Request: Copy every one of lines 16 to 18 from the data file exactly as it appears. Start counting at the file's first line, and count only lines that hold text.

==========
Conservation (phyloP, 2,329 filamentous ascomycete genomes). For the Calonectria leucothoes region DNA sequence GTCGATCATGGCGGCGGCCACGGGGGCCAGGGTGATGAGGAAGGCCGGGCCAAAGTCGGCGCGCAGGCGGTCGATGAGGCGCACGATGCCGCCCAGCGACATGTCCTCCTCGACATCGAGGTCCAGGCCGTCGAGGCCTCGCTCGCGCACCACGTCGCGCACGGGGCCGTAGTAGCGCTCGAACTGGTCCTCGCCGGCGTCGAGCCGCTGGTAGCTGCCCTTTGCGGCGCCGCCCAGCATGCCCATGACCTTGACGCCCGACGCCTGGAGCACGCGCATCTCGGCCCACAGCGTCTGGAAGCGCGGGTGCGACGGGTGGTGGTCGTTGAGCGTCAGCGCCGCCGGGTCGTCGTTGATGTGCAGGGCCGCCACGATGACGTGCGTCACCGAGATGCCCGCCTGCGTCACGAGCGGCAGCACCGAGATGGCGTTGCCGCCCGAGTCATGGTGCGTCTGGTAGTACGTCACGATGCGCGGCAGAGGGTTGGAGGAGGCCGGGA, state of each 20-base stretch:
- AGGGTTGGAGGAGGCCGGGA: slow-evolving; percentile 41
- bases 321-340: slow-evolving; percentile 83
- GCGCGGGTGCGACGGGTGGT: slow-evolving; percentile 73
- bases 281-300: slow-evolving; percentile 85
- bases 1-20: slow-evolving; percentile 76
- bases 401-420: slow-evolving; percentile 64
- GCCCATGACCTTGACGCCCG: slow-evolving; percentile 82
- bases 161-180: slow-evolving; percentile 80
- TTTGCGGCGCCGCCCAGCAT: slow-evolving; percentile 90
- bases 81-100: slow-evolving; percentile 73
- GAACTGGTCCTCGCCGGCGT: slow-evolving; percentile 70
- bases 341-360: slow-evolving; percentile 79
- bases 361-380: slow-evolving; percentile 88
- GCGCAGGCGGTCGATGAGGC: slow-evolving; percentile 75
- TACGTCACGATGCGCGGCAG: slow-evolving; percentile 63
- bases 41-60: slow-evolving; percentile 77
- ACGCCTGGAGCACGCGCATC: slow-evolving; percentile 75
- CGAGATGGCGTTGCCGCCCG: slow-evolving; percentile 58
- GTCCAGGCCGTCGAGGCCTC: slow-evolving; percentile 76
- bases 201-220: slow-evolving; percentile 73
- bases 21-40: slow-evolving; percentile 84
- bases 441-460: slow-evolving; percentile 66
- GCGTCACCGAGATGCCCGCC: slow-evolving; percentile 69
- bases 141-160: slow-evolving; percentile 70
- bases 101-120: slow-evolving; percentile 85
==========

- TACGTCACGATGCGCGGCAG: slow-evolving; percentile 63
- bases 41-60: slow-evolving; percentile 77
- ACGCCTGGAGCACGCGCATC: slow-evolving; percentile 75